This is a tip that no one talks about. Placing your plant outdoors when the weather is warm enough can supercharge the growth of your plant and set it into high gear. Indoors conditions just pale in comparison with what Mother Nature provides outdoors.

Take a look at how big and healthy the leaves are on this plant when I placed it outdoors one summer, and it also exploded with babies!


A word of caution though when you place your plants outside. Make sure that you acclimate your plant to higher light properly otherwise your plant will burn.

When you bring your plant back indoors before it gets too cold, be sure to also take measures to prevent bringing pests back indoors with you.


Removing any yellowed, brown or dead leaves will allow the plant to focus its energy on the rest of the plant, including producing and growing more pups. This is probably the most minor of the 10 items I listed, but is important nonetheless.

That about wraps up the post! If you follow even a handful of these tips, it will go a long way in encouraging Pilea pups to grow. Lastly, be sure not to miss my Pilea peperomioides care blog post.

It is a comprehensive care post where I’ve also included all the common problems that people have with this plant. You’ll be sure to find the answer to all your questions, as well are the best guidance on how to care for your Chinese Money Plant.



Sunday 17th of December 2023

Hi! I have a pilea plant that is about 4 years old. It is tall and lanky. It only recently started to produce babies. Yay! I would like it to be more bushier than tall, but I am very nervous to behead it. Is it really safe to do that?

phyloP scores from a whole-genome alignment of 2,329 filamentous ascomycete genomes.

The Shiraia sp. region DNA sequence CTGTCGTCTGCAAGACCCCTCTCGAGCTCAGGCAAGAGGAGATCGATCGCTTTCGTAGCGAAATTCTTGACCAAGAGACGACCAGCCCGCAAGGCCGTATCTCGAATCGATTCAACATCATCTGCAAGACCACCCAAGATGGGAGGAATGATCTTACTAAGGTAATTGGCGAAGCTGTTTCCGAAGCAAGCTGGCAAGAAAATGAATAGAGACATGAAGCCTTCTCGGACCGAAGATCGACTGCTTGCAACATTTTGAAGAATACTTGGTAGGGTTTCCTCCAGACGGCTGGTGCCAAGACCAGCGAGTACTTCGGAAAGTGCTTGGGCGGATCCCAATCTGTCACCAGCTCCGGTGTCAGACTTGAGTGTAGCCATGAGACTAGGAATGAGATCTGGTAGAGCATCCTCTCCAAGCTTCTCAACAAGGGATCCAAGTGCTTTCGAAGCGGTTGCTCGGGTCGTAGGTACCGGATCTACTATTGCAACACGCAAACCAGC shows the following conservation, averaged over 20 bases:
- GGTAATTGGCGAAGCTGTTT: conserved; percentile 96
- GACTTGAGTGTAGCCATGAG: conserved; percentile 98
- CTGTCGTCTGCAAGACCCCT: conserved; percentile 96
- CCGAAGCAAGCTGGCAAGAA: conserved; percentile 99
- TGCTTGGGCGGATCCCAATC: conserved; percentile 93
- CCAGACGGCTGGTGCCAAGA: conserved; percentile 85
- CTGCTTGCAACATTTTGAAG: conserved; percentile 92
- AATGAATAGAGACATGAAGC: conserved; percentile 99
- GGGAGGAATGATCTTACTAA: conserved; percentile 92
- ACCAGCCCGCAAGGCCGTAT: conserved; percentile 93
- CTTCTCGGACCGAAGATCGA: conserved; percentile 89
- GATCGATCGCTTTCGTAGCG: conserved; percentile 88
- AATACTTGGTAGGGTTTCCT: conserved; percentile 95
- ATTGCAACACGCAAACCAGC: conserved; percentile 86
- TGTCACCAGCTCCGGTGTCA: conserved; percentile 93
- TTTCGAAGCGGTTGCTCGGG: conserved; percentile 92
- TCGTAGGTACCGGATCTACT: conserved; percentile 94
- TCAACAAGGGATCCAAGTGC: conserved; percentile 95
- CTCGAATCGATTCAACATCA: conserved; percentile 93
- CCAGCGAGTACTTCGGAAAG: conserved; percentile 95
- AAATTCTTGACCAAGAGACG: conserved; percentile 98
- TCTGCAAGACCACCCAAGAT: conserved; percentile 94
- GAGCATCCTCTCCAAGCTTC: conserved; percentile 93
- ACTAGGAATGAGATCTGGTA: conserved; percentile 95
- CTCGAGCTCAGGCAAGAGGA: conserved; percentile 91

Sunday 17th of December 2023

Yes I've done it before and it worked really well for me. :-)


Sunday 27th of August 2023

Hi, thank you for providing such extensive information on how to care and propagate a pilea. I tried cutting a leave from the stem but I cut too much of the stem that it drooped. I am using a wooden stick to help hold it back up. Would you advise if I should cut them stem off and put it in water? Or just leave the wooden stick to hold the shape?


Monday 28th of August 2023

You're very welcome! It would probably be best at this point to cut it off and root that portion in water, as long as you're ok with how the plant looks. It will continue to grow over time and fill out.


Monday 31st of July 2023

Thank you so much, you gave us a very thorough article. Appreciate the time and effort. I have one question about the fertilizer. You recommend Dyna Gro Grow for pileas, can I use Dyna gro Foliage Pro instead? Thanks

Raffaele Di Lallo

Thursday 11th of April 2024

You're very welcome! Sorry I missed replying to this comment. Yes, you can use Foliage Pro too.


Tuesday 1st of August 2023

You're very welcome! You can use that one too. Both are great.


Friday 10th of February 2023

I love the PILEA bought one and is dying on me, but its growing new babies. Thank you for your tips. :)


Friday 10th of February 2023

You're very welcome Nidia!

Rachel Wagner

Thursday 22nd of December 2022

Raffaele, I love your blogs so much! I come back periodically to read them :) Thanks to you, my pilea peperomioides as well as my Raindrop peperomia are doing amazing. I use the Dyna-Gro as well as the Gnatrol you talked about elsewhere to keep fungus gnats at bay. I live in Warren, Ohio so I utilize grow lights all winter. Thank you always! Take care!